Metastases are tumor colonies that develop in distant, often multiple organ sites by dissemination from malignant primary tumors. Although the most frequent organ sites of distant metastases are the first organs encountered by blood-borne tumor cells, many cancers display unique organ colonization patterns that do not fit simple, anatomical-mechanical trapping theories of tumor cell dissemination and, thus, metastasize to distant sites which are unrelated to the initial organ entered by blood-borne malignant cells. Numerous studies on the preferential metastasis of cancers appear to indicate that implantation, invasion, survival, and growth at secondary sites depend upon a number of tumor cell and host characteristics that provide the proper stromal and cellular environment for metastasis formation (Paget's sead-and-soil hypothesis of metastatic spread). In this proposal, we postulate that metastatic patterns are determined by the specific interaction of blood-borne tumors with vascular endothelium, and that these interactions are similar in nature to those governing the homing of lymphocytes to parental lympoid tissues. The molecular mechanisms involved in the specific attachment of tumor cell to vascular endothelium are studied in a novel in vitro assay system. This system takes advantage of the finding that endothelial cells of large vessel origin (aorta, umbilical vein), when grown on the extracellular matrix of an organ, can be modulated to acquire an organ-specific phenotype. Preliminary data show that cancer cells selected in vivo for metastasis to a specific organ site, attach in significantly higher numbers to endothelial cell monolayers grown on the extracellular matrix of that organ. The endothelial cell """"""""homing"""""""" receptor is isolated from monolayer cultures, characterized for lectin-binding affinity, and purified by lectin-affinity and high pressure gel permation chromatography. A monoclonal antibody generated against such molecules will be employed in the further purification of the """"""""homing"""""""" receptor, which in turn, will be used in the characterization of molecules on tumor cell surfaces, that are responsible for the specific attachment to endothelial cells of the metastatic organ site. The uncovering of these mechanisms may allow us to eventually design and develop new approaches for interfering with this process and specifically targeting agents to organ sites at predictable risk for metastatic involvement.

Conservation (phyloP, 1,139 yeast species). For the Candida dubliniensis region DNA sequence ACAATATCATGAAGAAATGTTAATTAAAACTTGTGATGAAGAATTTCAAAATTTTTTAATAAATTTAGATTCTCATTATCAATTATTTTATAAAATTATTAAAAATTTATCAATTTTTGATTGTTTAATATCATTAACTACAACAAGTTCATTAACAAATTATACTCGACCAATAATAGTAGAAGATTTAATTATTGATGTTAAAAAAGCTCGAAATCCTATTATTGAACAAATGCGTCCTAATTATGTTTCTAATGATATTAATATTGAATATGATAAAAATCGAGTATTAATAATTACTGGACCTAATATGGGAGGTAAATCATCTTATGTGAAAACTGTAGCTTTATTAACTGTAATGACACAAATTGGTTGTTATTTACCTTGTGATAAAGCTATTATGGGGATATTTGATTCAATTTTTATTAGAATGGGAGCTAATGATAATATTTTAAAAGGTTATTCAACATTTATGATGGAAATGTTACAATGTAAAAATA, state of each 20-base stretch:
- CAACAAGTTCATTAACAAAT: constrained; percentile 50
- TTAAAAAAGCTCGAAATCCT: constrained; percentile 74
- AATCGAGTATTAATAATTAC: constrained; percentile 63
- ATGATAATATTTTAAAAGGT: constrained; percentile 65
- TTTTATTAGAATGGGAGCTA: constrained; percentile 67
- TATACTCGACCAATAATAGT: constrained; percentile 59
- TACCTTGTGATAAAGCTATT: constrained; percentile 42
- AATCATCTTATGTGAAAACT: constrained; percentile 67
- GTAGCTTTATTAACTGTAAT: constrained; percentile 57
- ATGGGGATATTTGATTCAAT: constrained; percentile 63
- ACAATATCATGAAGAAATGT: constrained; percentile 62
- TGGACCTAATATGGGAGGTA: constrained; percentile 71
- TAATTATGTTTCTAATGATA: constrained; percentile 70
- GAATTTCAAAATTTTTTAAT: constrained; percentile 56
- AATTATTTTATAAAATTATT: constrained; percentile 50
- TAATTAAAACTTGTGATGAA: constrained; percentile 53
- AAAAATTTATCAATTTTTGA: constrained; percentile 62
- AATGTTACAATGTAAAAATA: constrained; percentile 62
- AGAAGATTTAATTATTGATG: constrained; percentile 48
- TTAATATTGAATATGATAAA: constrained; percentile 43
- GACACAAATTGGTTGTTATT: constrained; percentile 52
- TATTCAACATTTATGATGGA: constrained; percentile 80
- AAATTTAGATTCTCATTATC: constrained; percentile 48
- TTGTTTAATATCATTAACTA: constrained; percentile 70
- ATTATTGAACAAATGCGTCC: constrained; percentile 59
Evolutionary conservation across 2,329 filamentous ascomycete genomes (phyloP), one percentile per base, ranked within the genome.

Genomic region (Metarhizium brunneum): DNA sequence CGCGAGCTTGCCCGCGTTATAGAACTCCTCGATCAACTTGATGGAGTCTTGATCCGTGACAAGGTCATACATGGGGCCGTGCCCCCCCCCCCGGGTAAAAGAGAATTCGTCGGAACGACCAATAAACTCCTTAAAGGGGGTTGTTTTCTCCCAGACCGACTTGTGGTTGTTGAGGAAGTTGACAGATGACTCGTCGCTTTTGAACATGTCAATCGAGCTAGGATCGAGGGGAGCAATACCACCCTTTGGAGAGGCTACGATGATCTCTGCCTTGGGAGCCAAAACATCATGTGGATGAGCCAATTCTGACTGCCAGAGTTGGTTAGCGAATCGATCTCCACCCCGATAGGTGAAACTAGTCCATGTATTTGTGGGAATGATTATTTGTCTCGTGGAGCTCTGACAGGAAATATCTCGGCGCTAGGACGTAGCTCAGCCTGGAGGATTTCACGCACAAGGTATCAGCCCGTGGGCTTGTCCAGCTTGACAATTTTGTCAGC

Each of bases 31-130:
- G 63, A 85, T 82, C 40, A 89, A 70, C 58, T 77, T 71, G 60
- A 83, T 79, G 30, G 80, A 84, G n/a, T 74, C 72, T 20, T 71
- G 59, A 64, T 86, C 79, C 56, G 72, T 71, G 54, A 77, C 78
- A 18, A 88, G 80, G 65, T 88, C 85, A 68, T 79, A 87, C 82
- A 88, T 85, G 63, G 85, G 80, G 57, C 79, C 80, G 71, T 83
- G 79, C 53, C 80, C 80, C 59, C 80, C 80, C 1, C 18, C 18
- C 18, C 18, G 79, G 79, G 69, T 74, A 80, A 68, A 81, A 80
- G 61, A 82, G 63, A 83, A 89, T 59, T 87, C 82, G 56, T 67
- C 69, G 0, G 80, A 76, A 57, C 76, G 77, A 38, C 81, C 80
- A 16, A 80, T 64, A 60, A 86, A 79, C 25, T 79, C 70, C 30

National Institute of Health (NIH)
National Cancer Institute (NCI)
Research Project (R01)
Project #
Application #
Study Section
Pathology B Study Section (PTHB)
Project Start
Project End
Budget Start
Budget End
Support Year
Fiscal Year
Total Cost
Indirect Cost
Cornell University
Schools of Veterinary Medicine
United States
Zip Code
Beckley, Janel R; Pauli, Bendicht U; Elble, Randolph C (2004) Re-expression of detachment-inducible chloride channel mCLCA5 suppresses growth of metastatic breast cancer cells. J Biol Chem 279:41634-41
Cheng, Hung-Chi; Abdel-Ghany, Mossaad; Pauli, Bendicht U (2003) A novel consensus motif in fibronectin mediates dipeptidyl peptidase IV adhesion and metastasis. J Biol Chem 278:24600-7
Abdel-Ghany, Mossaad; Cheng, Hung-Chi; Elble, Randolph C et al. (2003) The interacting binding domains of the beta(4) integrin and calcium-activated chloride channels (CLCAs) in metastasis. J Biol Chem 278:49406-16
Elble, Randolph C; Ji, Guangju; Nehrke, Keith et al. (2002) Molecular and functional characterization of a murine calcium-activated chloride channel expressed in smooth muscle. J Biol Chem 277:18586-91
Abdel-Ghany, Mossaad; Cheng, Hung-Chi; Elble, Randolph C et al. (2002) Focal adhesion kinase activated by beta(4) integrin ligation to mCLCA1 mediates early metastatic growth. J Biol Chem 277:34391-400
Abdel-Ghany, M; Cheng, H C; Elble, R C et al. (2001) The breast cancer beta 4 integrin and endothelial human CLCA2 mediate lung metastasis. J Biol Chem 276:25438-46
Fuller, C M; Ji, H L; Tousson, A et al. (2001) Ca(2+)-activated Cl(-) channels: a newly emerging anion transport family. Pflugers Arch 443 Suppl 1:S107-10
Elble, R C; Pauli, B U (2001) Tumor suppression by a proapoptotic calcium-activated chloride channel in mammary epithelium. J Biol Chem 276:40510-7
Pauli, B U; Abdel-Ghany, M; Cheng, H C et al. (2000) Molecular characteristics and functional diversity of CLCA family members. Clin Exp Pharmacol Physiol 27:901-5
Gruber, A D; Pauli, B U (1999) Clustering of the human CLCA gene family on the short arm of chromosome 1 (1p22-31). Genome 42:1030-2

Showing the most recent 10 out of 38 publications